Today we will cross a major bridge, 24 kilometres long, connecting 2 regions of Denmark, Fyn and Sjælland, over the Storebælt. This bridge opened 4 or 5 years ago, at about the same time as another bridge/tunnel of similar length that connects Denmark to Sweden. I am fascinated by bridges, and I have been dreaming about driving across these 2 bridges since I read about them when they opened. Both of these engineering feats have cut hours off their respective journeys, and the toll of 250 Danish kroner, (or just over C$50) is less costly than the ferries used to be.
I am disappointed when we arrive at the bridge, it is virtually invisible, shrouded in the fog and driving rain. For most of its length, the bridge is merely 10 metres or so above the water, and there is a double train track running alongside. As we get close to the Sjælland side of the bridge, we start rising to go over the shipping channel – but we can’t see the towers because they rise into the fog. The train tracks have disappeared – we learn later that they go through a tunnel under the channel.
A North Sea Storm
As we head north, we drive through a persistent rain – the storm off the North Sea is in full force today. I have a creeping feeling of being cold for the next few weeks considering how fall-like our weather has been since we arrived in Germany last week. I don’t have anything to base this on other than the coolish, 15 degree, rainy and overcast weather that has welcomed us to Europe. Other than that, Europe has been good to us. There is a strange familiarity about it somehow. Our car is now our refuge from weather, baggage-hauling and, if necessary, from potentially overly chatty B&B hosts. Clothing and language are more familiar to us and we are much more self-reliant. Our choices for interesting side trips have increased substantially. Very different from the first phase of our journey.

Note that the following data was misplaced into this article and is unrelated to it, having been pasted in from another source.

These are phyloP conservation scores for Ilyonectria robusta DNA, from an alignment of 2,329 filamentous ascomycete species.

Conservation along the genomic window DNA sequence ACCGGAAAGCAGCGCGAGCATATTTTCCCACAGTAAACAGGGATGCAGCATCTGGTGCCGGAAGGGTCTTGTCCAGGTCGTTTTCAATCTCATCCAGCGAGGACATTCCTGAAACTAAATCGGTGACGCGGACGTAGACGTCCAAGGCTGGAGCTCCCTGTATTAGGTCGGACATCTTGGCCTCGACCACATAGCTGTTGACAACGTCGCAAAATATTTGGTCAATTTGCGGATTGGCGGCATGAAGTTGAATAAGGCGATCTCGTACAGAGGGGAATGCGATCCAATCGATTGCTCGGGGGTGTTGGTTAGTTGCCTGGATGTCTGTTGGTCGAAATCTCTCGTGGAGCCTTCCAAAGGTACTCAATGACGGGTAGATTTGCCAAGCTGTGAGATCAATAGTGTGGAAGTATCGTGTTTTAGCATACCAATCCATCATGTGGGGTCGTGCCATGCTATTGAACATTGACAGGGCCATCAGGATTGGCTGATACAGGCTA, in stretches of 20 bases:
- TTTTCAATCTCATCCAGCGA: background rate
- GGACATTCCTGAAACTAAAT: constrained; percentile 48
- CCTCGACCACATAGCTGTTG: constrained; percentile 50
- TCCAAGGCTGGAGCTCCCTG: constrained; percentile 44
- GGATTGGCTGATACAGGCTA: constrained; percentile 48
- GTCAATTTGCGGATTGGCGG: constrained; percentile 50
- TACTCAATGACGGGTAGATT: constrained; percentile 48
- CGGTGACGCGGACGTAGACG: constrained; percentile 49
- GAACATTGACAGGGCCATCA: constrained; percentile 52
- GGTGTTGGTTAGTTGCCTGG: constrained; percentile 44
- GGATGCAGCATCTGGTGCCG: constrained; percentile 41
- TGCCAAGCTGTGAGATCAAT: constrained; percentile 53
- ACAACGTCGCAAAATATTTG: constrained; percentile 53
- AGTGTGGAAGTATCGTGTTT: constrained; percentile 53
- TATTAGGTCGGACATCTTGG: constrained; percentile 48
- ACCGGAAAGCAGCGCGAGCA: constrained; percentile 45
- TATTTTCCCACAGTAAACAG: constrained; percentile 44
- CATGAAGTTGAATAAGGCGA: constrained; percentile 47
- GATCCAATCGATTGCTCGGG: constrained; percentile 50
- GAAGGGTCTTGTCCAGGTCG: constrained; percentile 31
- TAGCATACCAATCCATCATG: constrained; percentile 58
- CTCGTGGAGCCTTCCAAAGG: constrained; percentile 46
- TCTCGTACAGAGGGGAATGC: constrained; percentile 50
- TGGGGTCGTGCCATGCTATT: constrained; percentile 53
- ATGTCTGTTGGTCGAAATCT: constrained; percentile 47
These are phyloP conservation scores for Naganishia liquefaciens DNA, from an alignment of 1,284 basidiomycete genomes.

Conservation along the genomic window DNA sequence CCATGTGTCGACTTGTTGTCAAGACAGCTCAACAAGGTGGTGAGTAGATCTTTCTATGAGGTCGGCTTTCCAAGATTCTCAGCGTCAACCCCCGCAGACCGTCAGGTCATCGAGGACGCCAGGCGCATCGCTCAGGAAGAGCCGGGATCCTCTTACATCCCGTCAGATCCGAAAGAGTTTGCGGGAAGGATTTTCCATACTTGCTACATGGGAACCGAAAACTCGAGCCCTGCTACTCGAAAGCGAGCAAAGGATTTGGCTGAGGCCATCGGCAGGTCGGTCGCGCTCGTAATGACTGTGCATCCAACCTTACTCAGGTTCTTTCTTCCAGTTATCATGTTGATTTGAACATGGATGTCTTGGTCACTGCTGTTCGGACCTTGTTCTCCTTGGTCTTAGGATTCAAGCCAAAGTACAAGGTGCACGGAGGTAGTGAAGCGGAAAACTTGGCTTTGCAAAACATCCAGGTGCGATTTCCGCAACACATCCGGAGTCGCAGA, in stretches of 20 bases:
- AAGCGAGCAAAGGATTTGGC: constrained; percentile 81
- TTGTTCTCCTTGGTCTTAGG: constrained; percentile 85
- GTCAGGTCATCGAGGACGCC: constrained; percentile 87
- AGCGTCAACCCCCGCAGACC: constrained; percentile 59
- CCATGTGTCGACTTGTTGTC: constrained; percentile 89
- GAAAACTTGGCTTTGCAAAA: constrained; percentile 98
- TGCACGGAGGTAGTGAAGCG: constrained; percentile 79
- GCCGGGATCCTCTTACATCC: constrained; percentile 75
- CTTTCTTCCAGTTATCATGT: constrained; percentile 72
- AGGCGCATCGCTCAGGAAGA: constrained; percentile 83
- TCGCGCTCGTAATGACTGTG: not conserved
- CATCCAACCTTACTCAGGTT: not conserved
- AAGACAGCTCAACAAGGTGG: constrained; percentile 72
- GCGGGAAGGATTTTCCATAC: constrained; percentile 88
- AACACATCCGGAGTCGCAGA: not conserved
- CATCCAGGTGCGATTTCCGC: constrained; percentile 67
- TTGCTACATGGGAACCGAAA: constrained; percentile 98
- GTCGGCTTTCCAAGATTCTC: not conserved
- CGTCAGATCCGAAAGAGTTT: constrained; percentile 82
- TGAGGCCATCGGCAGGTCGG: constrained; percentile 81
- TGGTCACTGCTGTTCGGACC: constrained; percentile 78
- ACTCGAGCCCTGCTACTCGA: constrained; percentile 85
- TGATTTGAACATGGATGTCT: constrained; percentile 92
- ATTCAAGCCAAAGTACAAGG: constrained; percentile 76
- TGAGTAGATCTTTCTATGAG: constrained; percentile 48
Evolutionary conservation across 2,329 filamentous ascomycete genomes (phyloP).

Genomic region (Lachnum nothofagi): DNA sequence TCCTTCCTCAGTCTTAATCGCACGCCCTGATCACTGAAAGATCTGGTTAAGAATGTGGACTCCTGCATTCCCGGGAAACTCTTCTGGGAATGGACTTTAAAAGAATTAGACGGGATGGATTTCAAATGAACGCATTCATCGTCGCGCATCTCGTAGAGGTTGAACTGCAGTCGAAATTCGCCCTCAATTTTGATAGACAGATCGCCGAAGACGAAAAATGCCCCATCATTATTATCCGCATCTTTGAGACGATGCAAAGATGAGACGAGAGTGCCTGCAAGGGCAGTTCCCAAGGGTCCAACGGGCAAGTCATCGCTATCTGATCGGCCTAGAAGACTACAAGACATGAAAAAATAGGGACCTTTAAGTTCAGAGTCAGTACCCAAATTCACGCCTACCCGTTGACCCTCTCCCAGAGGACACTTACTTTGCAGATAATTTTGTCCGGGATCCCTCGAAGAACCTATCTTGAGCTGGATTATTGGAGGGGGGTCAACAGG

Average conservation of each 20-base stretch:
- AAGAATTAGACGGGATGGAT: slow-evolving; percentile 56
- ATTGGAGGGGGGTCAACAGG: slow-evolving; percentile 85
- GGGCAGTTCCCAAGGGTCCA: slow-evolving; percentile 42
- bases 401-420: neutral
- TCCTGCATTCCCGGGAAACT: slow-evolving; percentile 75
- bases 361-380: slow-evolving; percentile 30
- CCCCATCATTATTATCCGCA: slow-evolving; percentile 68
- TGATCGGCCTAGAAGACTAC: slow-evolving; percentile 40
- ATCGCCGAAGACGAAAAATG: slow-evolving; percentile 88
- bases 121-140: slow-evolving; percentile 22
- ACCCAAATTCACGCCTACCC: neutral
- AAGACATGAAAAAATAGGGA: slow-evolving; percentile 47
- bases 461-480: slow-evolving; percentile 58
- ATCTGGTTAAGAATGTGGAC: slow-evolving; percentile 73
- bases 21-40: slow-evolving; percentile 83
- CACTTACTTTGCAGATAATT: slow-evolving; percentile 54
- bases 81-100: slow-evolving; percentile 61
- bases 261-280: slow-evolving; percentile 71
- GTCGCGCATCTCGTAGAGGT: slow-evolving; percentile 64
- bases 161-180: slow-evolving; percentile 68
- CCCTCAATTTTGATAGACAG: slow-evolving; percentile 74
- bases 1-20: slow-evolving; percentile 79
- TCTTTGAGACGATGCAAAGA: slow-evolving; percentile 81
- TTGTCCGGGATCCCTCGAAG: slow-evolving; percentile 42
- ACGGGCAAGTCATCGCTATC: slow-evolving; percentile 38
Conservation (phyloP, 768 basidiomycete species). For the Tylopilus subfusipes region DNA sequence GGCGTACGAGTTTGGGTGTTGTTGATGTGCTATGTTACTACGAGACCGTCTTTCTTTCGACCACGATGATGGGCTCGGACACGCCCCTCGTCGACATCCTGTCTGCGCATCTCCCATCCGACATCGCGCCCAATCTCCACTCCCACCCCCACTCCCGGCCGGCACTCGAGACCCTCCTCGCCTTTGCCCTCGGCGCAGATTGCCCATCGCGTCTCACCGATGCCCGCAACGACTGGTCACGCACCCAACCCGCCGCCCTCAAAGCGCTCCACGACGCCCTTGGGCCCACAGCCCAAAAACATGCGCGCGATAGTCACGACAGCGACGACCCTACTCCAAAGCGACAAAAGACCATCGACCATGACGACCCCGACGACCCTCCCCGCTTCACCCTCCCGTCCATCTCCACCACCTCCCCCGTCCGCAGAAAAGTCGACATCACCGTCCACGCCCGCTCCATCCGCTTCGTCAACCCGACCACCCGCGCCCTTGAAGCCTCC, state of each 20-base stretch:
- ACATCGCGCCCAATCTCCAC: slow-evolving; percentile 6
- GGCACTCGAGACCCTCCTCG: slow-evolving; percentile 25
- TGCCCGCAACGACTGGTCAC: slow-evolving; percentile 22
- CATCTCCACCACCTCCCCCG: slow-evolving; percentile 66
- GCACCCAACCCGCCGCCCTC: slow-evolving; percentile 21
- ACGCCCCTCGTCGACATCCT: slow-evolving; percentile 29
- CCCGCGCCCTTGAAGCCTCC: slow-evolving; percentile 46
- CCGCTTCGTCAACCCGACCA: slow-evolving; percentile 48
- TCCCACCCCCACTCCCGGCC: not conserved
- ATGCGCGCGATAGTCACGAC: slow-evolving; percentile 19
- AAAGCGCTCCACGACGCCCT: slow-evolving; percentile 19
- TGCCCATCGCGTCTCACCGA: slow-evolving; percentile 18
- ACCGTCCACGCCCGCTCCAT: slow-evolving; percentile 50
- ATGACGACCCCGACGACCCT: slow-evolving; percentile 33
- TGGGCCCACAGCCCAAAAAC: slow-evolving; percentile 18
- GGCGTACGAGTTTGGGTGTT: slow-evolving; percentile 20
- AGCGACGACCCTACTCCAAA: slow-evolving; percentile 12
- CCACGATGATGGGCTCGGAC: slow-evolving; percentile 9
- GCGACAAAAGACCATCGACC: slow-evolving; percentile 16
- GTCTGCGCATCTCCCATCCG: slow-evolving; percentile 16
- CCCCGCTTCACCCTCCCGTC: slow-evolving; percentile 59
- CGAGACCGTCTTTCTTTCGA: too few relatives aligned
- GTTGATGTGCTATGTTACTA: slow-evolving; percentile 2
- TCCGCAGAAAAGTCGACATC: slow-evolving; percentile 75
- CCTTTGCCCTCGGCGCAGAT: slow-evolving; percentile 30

Which Cheek First?
The real issue we have been struggling with is how to greet people. Everyone it seems approaches and kisses you when they meet you for the first time but the trick is in understanding the sequence and number of kisses that separates the men from the tourists, so to speak…
In Germany, for example, they greet you with two kisses and two kisses only. God forbid you should stray from that hard and fast rule. The Belgians and Dutch kiss three times and many make a distinct “mwu” sound as they move from cheek to cheek. These social rituals appear obligatory; you must greet or say goodbye to everyone you are visiting, out for a drink or sharing dinner with. Even if you are crammed into the back seat of the car you are travelling in you must pull yourself out to say goodnight to everyone you are hitching a ride with. Now, don’t misunderstand me. It is actually very pleasant and familiar. Very un-North American, where a quick and polite shaking of hands is as close as you will get to your new acquaintances. I am also struggling to comprehend the policy and politics of which cheek is offered first. If you are initiating the greeting, which cheek do you approach? If you are accepting the hello, and say, are left handed (cheeked), which cheek do you offer? If there is a collision mid-greet, do you start again with the first cheek or continue with the cheek you collided on? Can anyone help me with this??
As always, practice makes perfect and practice we must because it is rumoured that in France they greet you with four kisses………